Exceptional breathability, however, usually comes at a cost. Typically, for a hiking boot, this means using lighter materials to construct the boots upper. The upper of the Karakum is constructed of Garmont’s ballistic fabric and seamless PU. The ballistic fabric seemed impervious to most abrasion, but it was not as supple or confidence-inspiring as a traditional leather boot. For most three-season applications this is not a problem. That being said, I doubt I will reach for the Karakum when temperatures begin to dip in the fall, or if I am pursuing objectives with lots of rock scrambling.
Don’t get me wrong — the Karakum is plenty tough, as evidenced by its Vibram sole made of “Megagrip” rubber. The sole is burly, sticky, and lightweight — the holy trinity for a modern boot sole. I never felt undo pressure or discomfort underfoot while negotiating my way across a challenging boulder field. The sole really shined, though, when things got wet. Whether rock-hopping across a stream or side-stepping my way across wet logs, the Karakum’s Vibram soles felt secure and certain. A lightweight boot that encourages a quick pace is of little use if you are constantly worried about slipping. These fears are alleviated with the Karakum, allowing you to move through the backcountry with speed and safety.
- Custom-fit out of the box
- Gore-Tex Waterproof/Breathable insert that performs well in a range of conditions
- Vibram sole is grippy and tough
- Heel lock and unique lacing system keeps heel in place, minimizing the potential for blisters
- Slim profile might not be right for those with wider feet
- Fabric eyelets require greater care than traditional metal eyelets
- Too flexible for backpacking with a heavy pack
The Bottom Line: Garmont Karakum Mid GTX
If you are looking for an all-around hiking boot that keeps you dry and stable on the trail, consider the Karakum Mid GTX. The Karakum really shines when moving quick on-trail but is tough enough to take off trail when looking to add a little adventure to your day hikes. The Karakum is also a good choice for lightweight backpackers that cover long miles in the spring and summer. With its athletic aesthetic and slim profile, the Karakum will also look good in the pub after a long day on the trail.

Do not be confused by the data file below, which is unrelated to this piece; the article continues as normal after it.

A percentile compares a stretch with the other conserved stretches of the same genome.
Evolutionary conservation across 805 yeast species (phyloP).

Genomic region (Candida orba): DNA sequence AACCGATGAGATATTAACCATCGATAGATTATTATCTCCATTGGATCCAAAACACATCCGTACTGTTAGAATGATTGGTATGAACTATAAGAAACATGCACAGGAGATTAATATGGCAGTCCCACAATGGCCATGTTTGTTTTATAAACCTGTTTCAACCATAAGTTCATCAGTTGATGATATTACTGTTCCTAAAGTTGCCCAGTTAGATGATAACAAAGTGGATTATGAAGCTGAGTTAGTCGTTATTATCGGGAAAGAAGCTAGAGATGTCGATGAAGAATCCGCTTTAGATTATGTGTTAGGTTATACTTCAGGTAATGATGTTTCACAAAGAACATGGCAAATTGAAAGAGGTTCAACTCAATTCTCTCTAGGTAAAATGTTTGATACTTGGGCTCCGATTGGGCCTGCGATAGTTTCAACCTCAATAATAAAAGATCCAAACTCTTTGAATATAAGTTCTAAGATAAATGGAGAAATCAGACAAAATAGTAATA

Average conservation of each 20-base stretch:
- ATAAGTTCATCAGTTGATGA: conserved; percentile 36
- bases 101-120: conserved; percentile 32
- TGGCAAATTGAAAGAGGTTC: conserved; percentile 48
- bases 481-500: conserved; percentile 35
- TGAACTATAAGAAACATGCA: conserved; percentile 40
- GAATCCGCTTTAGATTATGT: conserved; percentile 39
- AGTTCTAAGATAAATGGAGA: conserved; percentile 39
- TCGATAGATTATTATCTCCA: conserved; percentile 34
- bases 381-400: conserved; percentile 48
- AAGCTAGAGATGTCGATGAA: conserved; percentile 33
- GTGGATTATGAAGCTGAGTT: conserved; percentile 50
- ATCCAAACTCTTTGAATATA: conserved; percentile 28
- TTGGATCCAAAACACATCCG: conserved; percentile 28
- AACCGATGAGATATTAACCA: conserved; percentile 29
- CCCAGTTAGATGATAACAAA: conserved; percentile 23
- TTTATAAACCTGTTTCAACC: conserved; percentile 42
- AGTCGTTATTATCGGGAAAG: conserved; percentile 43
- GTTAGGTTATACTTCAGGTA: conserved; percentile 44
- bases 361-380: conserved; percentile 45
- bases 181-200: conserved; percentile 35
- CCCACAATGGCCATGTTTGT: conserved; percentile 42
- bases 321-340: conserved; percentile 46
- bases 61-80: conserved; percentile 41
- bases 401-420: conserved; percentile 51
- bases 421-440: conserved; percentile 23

Buy Now: Available at Moosejaw.com
Thanks for this review John, really well thought-out and comprehensive. It helped me to choose a pair of Karakum 2.0 GTX boots which arrived yesterday.
I’m looking forward to testing them out in the Peak District in Manchester, England, where I live. It’s very wet here, so I was glad to read that you felt the sole was grippy in wet conditions.
I also felt the instant-fit feeling of a.d.d. – seems strange, almost magical!
Thanks again buddy, really appreciated your review ??
Hi Fahim, how are you getting on with the boots?
Yeah getting on really well thanks.
It’s been almost 5 months, and I’ve tested these boots in late autumn and through the winter.
I’ve found them very easily adjustable for different sections of a hike and depending on what mood I’m in.
The grip in wet conditions is really amazing, and the waterproofing has been bullet proof thus far – I’ve happily waded through puddles, streams and mud, knowing that my socks & feet will remain bone dry.
I find these boots very confidence inspiring. I went up Pendle Hill on Sunday, and they were amazing on the steep climb because they’re so light, good on the rocky paths, and brilliant through muddy farmland.
This autumn and summer I’ll be doing some outdoor rock-climbing, so I’ll see how well they perform as approach shoes – but I suspect they’ll be found slightly wanting compared with dedicated approach shoes that are easy to slip on and off.
I’ve got the blue/orange version, which goes perfectly with my Fjern Orkan waterproof jacket in same colours.
I hope I get a good 5-10 years out of these boots. I’ll check in with you again in October for a 1yr review.
How about you though? How are your boots getting on?
Thanks for message, it was really helpful! And sorry for the slow reply – I’ve been busy out walking in my new Karakums :0)
My old Clarks walking boots, which I loved, had unfortunately developed a few holes in and were no longer waterproof, so comfortable as they were I needed some new ones. I’d been looking for a new pair, had seen the Karakums and your reply prompted me to push the button. First impressions were that they weren’t as comfortable as my old boots, and not as breathable, but after a few days walking they were grand, and breathability-wise that might have been due to the holes in the last pair. After a couple of weeks, I really like them, very comfortable, feel light and nimble, yet solid and secure too – and definitely more traction than my last boots. All in all very happy with them – so thanks again!